Hall of Fame
The North Dakota Newspaper Association Hall of Fame recognizes leaders in the newspaper industry and their communities who have made significant contributions of leadership to the association.
The first inductee into the NDNA Hall of Fame, in 1933, was Norman B. Black, publisher of the Fargo Forum. William C. Marcil, inducted in 2005, is also the publisher of that same newspaper. Marcil’s wife, Jane, is the granddaughter of Norman B. Black and daughter of Norman D. Black Jr., a 1986 inductee into the NDNA Hall of Fame. Between them are 47 other North Dakota publishers and editors who have contributed significantly to the success of NDNA and the newspaper industry in North Dakota.
Prior to 2000, inductees into the Hall of Fame were required to be deceased for at least two years. Since 2000, living members are also allowed the place of honor.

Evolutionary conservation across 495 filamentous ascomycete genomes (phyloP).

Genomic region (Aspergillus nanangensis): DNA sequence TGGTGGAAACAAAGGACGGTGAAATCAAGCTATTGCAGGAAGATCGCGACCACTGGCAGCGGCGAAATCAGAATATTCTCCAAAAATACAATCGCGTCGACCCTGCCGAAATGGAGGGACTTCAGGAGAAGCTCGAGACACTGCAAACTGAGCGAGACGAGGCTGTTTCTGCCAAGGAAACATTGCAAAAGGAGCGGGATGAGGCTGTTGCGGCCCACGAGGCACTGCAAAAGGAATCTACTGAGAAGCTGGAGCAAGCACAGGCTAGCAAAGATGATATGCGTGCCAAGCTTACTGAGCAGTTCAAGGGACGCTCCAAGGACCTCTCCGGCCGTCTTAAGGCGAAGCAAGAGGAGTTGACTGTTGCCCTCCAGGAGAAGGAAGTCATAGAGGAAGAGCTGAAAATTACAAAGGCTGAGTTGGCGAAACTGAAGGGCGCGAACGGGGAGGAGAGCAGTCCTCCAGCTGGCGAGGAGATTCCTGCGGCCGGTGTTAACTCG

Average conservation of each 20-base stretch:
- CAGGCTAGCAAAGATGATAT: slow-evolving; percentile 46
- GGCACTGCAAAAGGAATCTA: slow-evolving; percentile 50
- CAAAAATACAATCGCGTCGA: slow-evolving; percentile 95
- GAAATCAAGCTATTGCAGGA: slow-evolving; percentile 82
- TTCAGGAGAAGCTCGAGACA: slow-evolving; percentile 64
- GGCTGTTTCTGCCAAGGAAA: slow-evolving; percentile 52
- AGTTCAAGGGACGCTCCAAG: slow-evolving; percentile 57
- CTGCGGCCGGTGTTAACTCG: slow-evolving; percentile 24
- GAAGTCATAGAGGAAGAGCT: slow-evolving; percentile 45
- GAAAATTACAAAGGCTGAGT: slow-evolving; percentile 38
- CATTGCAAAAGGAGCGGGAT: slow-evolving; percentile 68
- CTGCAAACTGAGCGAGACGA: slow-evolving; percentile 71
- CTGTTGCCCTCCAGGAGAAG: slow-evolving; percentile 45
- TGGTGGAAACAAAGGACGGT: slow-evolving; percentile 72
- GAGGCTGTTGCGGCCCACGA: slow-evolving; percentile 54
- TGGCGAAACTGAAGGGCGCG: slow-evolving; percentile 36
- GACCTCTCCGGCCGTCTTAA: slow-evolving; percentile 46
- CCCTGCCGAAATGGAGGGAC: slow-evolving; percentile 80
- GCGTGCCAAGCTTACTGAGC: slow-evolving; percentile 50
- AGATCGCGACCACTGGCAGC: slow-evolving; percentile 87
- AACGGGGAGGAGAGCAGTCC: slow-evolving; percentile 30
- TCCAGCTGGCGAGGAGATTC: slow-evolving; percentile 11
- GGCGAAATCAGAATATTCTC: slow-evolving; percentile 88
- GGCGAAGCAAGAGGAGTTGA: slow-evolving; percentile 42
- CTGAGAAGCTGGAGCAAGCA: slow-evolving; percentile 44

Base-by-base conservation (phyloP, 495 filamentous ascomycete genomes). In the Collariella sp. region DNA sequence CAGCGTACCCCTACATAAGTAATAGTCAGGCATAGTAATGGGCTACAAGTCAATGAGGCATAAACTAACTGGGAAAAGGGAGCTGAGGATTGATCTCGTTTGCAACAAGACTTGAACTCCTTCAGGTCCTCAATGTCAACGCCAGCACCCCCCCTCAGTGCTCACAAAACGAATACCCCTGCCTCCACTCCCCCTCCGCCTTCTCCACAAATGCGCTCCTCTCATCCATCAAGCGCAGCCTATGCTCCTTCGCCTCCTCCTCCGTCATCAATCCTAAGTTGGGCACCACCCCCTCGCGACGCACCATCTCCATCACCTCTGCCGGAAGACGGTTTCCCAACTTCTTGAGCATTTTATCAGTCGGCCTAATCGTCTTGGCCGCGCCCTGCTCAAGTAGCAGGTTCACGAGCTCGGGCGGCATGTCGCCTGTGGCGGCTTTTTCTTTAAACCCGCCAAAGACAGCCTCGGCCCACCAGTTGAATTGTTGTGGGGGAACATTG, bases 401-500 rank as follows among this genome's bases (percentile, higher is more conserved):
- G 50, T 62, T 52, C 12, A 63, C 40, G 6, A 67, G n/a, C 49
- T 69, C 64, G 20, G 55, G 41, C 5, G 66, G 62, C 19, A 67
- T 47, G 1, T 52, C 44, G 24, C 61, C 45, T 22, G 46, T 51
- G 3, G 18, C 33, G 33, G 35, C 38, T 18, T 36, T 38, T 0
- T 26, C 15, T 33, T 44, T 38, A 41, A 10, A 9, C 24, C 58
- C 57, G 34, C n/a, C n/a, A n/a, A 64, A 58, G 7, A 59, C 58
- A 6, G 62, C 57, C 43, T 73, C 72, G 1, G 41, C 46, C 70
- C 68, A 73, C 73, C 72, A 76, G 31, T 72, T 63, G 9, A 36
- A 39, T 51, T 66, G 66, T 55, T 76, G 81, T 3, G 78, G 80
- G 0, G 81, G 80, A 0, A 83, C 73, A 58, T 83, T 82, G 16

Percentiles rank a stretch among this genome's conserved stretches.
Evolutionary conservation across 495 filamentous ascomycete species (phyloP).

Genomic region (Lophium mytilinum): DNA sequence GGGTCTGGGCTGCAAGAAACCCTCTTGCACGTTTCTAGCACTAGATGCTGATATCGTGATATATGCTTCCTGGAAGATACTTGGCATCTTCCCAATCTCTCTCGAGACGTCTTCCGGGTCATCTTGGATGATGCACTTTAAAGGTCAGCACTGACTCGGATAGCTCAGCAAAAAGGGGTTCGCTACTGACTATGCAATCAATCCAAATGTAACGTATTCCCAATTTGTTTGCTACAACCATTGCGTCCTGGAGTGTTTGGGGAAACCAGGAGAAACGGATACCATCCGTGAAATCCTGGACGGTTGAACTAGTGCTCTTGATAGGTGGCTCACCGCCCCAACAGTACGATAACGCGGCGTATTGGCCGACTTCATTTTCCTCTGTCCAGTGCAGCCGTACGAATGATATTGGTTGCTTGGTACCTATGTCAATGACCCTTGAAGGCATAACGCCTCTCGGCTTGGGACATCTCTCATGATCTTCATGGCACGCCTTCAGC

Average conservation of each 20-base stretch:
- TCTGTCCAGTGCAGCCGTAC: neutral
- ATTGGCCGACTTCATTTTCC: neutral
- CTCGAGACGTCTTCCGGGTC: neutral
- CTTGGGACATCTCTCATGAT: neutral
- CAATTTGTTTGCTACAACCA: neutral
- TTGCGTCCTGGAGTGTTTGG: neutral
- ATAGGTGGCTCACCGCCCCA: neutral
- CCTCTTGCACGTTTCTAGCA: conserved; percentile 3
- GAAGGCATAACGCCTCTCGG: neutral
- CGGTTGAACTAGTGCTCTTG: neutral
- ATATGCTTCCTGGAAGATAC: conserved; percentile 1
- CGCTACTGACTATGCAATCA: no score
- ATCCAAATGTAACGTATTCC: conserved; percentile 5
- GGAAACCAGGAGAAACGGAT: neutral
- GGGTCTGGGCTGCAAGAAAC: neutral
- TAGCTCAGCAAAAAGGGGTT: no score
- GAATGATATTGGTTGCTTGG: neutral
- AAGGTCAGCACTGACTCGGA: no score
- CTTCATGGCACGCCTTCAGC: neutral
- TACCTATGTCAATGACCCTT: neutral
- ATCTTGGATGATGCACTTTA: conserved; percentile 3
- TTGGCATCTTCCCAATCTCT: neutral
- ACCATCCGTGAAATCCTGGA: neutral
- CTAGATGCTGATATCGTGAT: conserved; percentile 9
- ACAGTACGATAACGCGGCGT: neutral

Members of NDNA are invited annually to nominate persons for the Hall of Fame. A committee of NDNA Past Presidents reviews nominations and presents its recommendations to the NDNA Board of Directors which must approve inductees by a 75% vote of affirmation.
Photos of the members of the Hall of Fame are displayed at the School of Communication at the University of North Dakota, Grand Forks.
Since its establishment in 1886 when A.C. Jordan of the Fargo Republican assumed its presidency, many other newspaper publishers and editors have led the North Dakota Newspaper Association.
The title of Honorary President has been afforded to Edward J. Franta (1955) who was the association’s long-time (and part-time) secretary/manager; Paul Schmidt (1971), a former publisher who later served as manager of the association; and William Fischer (1975) a long-time publisher who sold his newspaper shortly before he was to become NDNA president.
50 Year Club
Beginning in 1952, the North Dakota Newspaper Association has recognized annually those persons who have been involved in all aspects of newspapering for 50 years – including publishers, editors, reporters, correspondents, printers and others who all toiled to make their newspapers the best they could be.